“These extra services and higher standards helped us feel comfortable about using an in-home daycare provider in Arlington,” said Michelle Sagatov, a full-time working mom with two kids. “The state does not have the same standards.”
Lauren Harris, the owner of Little Ambassadors Academy in Arlington, said she opposes the Child Care Office’s closure, even though reverting to state regulations could allow her to have a higher and more profitable child-to-employee ratio.
Affordable housing was another hot topic, with about 9 speakers urging the County Board to invest more in affordable housing. Donnellan’s proposed budget, which is currently under consideration by the Board, calls for a total of $32.3 million to go to affordable housing — or 4.9 percent of the County’s general fund budget (excluding schools).
Tim Wise, of the Arlington County Taxpayers Association, countered that the county spends enough on “the so-called affordable housing special interest.”
Wise and about a half dozen other speakers also called for the Board to cancel the $250 million Columbia Pike streetcar project.
“As an Arlington county resident, I appreciate our services and our relatively low taxes compared to D.C. and Maryland and even Fairfax,” said Lee Schalk, who works at the National Taxpayers Unions “But with our current budget gap… we must pump the brakes on this quarter of a billion dollar streetcar project. Instead of throwing away our tax dollars on an inefficient form of public transportation, based on questionable assumptions… the local government should work to keep spending and taxes in check.”
Schalk called the streetcar a ”boondoggle” and said he was “not amused by the $1 million bus stop” on Columbia Pike.
At least one speaker urged the County Board to press on with the Columbia Pike streetcar project.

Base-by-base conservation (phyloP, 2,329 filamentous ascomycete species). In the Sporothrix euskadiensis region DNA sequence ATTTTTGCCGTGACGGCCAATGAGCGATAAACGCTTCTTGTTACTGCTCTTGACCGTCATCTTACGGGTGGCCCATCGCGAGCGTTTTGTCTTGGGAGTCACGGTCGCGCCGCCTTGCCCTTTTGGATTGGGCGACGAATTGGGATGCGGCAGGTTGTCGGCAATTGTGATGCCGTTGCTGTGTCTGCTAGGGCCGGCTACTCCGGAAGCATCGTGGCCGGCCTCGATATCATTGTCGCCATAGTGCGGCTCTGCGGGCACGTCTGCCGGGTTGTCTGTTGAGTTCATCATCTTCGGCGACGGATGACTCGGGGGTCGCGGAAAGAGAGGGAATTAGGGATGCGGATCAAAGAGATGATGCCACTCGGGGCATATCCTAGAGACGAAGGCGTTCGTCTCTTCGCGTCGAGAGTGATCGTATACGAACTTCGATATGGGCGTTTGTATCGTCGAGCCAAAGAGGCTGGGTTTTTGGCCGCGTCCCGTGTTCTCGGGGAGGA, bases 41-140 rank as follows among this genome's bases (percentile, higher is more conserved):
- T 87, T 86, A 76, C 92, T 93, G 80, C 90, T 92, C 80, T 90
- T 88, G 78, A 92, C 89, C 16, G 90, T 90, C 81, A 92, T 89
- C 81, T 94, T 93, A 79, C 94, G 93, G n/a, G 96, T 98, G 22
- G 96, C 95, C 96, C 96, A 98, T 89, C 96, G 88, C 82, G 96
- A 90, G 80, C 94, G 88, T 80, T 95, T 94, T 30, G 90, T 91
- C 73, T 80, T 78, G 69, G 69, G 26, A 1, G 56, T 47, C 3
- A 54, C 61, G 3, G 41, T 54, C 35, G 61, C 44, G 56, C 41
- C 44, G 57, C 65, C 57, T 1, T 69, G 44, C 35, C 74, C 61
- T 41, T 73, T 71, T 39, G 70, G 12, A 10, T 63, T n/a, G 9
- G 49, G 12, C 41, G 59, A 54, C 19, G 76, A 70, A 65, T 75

The Right Note is a weekly opinion column by published on Thursdays. The views and opinions expressed in the column are those of the author and do not necessarily reflect the views of ARLnow.com.
Next Wednesday evening, March 27, our County Board will tell us how they plan to move the Columbia Pike streetcar plan forward. The Board is refusing to allow for a full vetting of opposing views, and it remains to be seen if they will take unscripted questions. If you can get the microphone, here are some things you should question:
1) Will there be a dedicated lane for the trolley?
The answer, of course, is no. So, if a trolley breaks down during rush hour it will block traffic and cannot simply be moved onto a side street. Conversely, if a car breaks down in the trolley lane, the trolley cannot move around it.
2) Will buses still run on Columbia Pike?
Yes. The trolley will not replace buses altogether. In fact, if you want to go directly to the Pentagon, a bus will likely be your better choice. And, during rush hour, trolleys will likely be slowed by buses in front of them.
3) Are trolleys safe?
This is an open question. There are reports of these vehicles being knocked 25 feet off its rails by a vehicle the size of a small SUV.
4) Why did the county quickly move to consider a public-private partnership approach?